It may look like any other delivery van on the streets of San Francisco but look and listen for a few extra seconds and you'll notice the difference.
The all-electric truck by Chanje (as in "change") is out to shake up the medium duty, short-haul commercial truck market.
"We really see this potential in the middle ground where everything you move in the city can be cleaner and quieter, and we think Chanje has offered that solution," CEO Bryan Hansel said.
While the price of the all-electric commercial van has not yet been announced, Hansel is targeting first deliveries for this year. He expects customers will lease the vehicle with the expectation it will get the equivalent of 50 miles per gallon when fully charged.
"We see the opportunity to fundamentally disrupt it (the commercial truck market)," said Hansel, whose start-up is backed by Chinese investors.
The promise of being the next big thing in electric vehicles has fueled a wave of investments by venture capital firms, automakers, suppliers and tech companies. All are trying to profit on the expectation the world will eventually move from gas- and diesel-powered vehicles into electric models.
This year, it's estimated a record $2.7 billion will be invested in EV tech companies, according to CB Insights, a data intelligence platform that tracks electric vehicle investments.
"The landscape is definitely starting to shift," said Kerry Wu, senior mobility analyst with CB Insights.
The money is pouring into companies that build electric vehicles, like Chanje, and those that supply the infrastructure, like ChargePoint, which is building electric vehicle charging stations.
CB Insights expects the industry will see more than 60 funding deals this year, almost double the number of EV-related funding deals four years ago. In 2013, investors pumped a relatively modest $156 million into EV-related companies.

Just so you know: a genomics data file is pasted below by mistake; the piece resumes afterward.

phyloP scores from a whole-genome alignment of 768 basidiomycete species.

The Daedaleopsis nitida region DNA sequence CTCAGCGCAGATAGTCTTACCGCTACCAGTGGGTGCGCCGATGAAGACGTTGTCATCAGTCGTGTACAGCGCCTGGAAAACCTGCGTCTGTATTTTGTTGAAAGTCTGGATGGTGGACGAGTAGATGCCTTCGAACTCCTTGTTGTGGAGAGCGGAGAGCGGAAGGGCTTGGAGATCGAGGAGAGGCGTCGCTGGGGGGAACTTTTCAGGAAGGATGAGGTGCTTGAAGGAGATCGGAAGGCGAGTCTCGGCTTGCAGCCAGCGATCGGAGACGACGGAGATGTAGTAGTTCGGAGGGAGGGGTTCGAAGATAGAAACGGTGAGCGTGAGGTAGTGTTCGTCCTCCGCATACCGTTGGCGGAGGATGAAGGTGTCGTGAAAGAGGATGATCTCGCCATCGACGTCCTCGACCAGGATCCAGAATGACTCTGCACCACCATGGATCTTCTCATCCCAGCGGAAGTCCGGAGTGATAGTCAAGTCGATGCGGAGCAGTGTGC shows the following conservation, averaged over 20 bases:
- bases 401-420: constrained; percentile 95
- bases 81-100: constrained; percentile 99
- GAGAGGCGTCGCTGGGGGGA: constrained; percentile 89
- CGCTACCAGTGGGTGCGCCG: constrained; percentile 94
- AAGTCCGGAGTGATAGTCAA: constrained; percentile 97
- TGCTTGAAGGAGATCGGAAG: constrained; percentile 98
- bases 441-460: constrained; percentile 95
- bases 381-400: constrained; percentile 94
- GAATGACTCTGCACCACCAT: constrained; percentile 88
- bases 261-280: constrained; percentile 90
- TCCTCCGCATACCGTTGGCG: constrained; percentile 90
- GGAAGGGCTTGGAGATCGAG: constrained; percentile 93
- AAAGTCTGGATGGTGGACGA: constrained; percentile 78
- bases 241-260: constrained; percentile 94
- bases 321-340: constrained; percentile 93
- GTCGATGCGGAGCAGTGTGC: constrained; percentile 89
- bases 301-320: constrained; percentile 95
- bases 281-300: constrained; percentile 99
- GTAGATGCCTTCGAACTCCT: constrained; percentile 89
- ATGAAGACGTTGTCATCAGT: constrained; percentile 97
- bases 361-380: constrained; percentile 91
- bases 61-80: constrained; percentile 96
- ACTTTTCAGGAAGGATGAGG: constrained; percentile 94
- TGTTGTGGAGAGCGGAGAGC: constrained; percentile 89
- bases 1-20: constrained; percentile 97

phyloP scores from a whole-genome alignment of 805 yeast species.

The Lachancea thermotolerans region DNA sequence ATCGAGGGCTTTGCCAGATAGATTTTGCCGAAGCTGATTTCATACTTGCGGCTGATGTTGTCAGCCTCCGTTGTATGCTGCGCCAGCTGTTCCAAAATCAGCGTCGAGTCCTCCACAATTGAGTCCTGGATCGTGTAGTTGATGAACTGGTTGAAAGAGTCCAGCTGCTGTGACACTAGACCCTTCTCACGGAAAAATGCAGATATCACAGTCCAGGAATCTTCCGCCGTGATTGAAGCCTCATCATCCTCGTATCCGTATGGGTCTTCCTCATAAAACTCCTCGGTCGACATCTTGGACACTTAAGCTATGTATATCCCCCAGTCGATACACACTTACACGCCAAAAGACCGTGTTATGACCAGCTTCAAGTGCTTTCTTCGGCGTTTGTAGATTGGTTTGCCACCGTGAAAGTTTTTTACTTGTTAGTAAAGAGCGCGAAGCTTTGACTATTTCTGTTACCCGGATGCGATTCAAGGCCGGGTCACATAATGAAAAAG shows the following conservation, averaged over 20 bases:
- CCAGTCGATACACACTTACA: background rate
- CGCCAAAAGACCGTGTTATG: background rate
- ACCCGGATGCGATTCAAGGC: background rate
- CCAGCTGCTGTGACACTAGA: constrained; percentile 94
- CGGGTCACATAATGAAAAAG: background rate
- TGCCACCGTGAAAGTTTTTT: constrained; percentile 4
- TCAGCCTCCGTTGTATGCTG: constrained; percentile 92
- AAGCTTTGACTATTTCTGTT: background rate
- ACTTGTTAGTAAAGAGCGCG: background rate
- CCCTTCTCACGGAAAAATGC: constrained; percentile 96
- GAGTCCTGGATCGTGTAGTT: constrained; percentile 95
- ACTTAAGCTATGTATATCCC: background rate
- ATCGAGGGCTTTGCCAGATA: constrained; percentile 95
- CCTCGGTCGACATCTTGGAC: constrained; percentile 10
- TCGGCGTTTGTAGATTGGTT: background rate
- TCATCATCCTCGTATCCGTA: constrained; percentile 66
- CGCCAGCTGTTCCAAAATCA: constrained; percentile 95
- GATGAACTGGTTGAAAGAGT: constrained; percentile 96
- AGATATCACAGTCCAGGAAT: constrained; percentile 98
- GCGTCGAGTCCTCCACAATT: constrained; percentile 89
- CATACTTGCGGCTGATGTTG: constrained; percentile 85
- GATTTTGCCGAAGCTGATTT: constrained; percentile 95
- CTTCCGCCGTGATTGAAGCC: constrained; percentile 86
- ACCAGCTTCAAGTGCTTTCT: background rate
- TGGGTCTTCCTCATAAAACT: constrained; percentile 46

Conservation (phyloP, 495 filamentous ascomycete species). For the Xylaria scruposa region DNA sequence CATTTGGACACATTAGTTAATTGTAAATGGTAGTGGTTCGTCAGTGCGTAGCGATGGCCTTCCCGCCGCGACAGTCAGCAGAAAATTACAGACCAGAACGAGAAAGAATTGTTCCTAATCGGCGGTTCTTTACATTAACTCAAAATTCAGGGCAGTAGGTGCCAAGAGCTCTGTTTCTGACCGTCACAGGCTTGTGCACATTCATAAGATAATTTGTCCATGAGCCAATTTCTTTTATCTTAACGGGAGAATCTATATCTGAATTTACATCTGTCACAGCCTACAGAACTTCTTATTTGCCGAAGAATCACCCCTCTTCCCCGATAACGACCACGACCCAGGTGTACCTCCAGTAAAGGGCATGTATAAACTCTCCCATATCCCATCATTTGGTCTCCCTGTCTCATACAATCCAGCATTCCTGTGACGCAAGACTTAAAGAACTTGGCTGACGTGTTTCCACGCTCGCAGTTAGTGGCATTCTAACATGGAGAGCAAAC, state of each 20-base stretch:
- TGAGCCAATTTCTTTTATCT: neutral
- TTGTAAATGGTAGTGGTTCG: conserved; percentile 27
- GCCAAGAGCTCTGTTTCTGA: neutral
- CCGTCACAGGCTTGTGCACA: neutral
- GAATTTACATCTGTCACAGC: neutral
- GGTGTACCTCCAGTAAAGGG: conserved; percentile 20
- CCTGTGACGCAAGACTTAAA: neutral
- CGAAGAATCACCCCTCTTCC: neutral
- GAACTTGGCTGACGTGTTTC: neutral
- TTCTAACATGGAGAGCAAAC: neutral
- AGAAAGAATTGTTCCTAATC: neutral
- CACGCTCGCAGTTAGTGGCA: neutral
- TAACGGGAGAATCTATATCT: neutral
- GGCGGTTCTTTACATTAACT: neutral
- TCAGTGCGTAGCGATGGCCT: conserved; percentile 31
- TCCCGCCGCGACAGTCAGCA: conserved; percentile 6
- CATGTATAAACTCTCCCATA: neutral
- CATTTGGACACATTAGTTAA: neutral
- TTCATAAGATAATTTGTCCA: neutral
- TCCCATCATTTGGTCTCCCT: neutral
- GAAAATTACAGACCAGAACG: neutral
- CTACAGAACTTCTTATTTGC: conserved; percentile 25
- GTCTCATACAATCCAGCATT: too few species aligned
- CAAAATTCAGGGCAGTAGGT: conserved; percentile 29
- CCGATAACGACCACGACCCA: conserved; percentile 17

What's changed over the last four years?
For starters, the cost of an electric vehicle battery pack has plunged from an average of $615 per kilowatt hour in 2013 to about $200 per kWh in 2016, according the consulting firm AlixPartners. That drop means EVs are more cost effective and more attractive to potential buyers.
In addition, governments around the world have become more committed to developing demand for electric vehicles. China is the biggest influence. It has passed the U.S. to become the world's largest electric vehicle market, with sales expected to hit almost 500,000 EVs this year.
"The economics of electric vehicles are becoming more attractive," said Wu.
Chanje is the latest U.S.-based start-up to be backed by Chinese investors. Hong Kong-based FDG Electric Vehicles and partners have invested $1 billion in developing and bringing the Chanje truck to market.
Hansel said the initial Chanje electric vehicle will be built in China but assembly will transition to the U.S. It's another example of the tighter bond being formed between China and Silicon Valley when it comes to electric vehicles.
"You need the technology and the innovation and the vision that comes out of Silicon Valley," said Hansel. "But at the same time, you need scale and the commitment that China has made to the capital."